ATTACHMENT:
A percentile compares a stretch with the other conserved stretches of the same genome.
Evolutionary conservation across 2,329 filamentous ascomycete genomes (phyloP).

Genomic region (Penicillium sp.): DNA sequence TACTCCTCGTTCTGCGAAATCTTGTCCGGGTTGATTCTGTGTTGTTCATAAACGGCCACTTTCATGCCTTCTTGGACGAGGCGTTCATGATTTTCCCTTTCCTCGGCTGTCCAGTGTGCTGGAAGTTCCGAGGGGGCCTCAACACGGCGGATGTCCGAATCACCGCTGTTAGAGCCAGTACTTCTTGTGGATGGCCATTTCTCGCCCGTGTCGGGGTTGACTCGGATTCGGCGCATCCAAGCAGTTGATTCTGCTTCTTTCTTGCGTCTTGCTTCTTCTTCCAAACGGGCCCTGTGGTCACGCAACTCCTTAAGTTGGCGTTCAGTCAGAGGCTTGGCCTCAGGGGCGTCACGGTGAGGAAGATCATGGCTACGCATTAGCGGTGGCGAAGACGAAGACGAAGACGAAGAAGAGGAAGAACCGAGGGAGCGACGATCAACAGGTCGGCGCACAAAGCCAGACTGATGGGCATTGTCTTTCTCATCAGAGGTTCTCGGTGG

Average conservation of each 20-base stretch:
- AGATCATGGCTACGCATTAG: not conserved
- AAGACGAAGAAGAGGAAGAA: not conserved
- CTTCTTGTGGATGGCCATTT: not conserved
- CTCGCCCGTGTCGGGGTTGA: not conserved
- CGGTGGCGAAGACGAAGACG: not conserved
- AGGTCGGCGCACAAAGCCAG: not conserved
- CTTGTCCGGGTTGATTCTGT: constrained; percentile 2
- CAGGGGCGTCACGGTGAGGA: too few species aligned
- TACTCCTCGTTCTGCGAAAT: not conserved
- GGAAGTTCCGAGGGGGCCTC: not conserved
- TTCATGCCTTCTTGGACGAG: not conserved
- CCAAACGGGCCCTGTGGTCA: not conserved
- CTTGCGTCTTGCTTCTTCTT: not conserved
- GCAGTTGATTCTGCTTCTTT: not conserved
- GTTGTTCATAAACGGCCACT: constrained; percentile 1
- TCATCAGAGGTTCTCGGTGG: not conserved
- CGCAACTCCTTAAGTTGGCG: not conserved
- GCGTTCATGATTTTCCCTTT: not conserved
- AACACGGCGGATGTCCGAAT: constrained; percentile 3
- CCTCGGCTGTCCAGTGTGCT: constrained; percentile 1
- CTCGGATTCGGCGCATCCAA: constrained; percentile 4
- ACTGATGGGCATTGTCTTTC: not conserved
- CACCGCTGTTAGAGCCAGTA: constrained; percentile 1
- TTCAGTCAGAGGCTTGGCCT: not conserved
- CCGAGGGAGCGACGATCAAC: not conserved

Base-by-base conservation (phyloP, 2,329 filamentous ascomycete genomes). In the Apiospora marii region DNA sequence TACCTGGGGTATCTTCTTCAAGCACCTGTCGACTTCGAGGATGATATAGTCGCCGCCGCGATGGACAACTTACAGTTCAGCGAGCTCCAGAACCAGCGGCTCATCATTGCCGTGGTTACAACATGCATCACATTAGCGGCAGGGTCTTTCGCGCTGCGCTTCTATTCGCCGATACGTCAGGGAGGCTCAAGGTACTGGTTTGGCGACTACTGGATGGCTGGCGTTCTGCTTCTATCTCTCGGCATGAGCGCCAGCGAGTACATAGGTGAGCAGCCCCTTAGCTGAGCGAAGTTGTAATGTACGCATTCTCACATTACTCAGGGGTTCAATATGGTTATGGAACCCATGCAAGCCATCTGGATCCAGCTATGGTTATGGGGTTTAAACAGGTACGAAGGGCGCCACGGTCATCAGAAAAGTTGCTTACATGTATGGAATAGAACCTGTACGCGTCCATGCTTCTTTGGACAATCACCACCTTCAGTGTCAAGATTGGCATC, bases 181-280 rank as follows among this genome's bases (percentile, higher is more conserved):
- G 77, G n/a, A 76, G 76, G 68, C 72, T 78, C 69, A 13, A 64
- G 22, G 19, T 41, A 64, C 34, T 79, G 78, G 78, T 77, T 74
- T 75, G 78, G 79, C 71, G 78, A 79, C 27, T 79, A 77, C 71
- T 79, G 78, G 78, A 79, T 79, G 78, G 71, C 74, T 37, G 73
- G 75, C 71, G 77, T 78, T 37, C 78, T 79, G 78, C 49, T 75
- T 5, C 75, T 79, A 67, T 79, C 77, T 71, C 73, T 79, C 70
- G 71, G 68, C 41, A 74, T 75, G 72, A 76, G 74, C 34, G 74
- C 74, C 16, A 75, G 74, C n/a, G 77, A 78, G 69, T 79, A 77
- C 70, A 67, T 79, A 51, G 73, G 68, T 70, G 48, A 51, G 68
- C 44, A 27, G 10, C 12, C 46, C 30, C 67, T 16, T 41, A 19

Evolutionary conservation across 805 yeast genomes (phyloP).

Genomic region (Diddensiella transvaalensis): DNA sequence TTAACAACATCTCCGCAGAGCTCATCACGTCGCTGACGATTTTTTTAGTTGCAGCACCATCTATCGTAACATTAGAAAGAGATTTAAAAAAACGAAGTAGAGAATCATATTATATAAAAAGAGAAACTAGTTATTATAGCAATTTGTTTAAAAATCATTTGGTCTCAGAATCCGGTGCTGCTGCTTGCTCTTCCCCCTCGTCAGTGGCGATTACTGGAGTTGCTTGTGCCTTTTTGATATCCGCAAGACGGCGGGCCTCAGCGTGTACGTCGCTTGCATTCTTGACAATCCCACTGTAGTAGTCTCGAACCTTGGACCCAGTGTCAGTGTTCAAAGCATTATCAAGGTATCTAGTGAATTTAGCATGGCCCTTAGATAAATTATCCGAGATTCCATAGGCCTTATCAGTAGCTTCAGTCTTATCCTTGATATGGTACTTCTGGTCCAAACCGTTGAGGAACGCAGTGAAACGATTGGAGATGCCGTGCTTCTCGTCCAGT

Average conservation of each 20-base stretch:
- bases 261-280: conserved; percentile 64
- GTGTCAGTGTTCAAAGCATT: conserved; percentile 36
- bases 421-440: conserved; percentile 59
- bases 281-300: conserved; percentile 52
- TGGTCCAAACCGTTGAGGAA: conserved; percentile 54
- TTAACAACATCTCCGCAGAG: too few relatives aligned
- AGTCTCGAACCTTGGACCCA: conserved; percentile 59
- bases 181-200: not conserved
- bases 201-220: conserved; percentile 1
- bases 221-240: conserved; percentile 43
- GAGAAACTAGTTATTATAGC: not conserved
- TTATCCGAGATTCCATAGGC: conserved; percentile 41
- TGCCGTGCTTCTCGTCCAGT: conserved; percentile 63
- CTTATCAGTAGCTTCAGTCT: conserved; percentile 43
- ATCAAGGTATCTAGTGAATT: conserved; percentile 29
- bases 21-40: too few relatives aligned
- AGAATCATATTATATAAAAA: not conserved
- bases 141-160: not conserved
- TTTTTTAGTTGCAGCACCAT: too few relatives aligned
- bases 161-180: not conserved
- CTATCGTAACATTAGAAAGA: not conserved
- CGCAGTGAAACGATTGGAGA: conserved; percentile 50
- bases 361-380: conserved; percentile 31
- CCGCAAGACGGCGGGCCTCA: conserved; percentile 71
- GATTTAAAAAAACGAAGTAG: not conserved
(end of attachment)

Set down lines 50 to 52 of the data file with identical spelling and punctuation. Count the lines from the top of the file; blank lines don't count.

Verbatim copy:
- AGTCTCGAACCTTGGACCCA: conserved; percentile 59
- bases 181-200: not conserved
- bases 201-220: conserved; percentile 1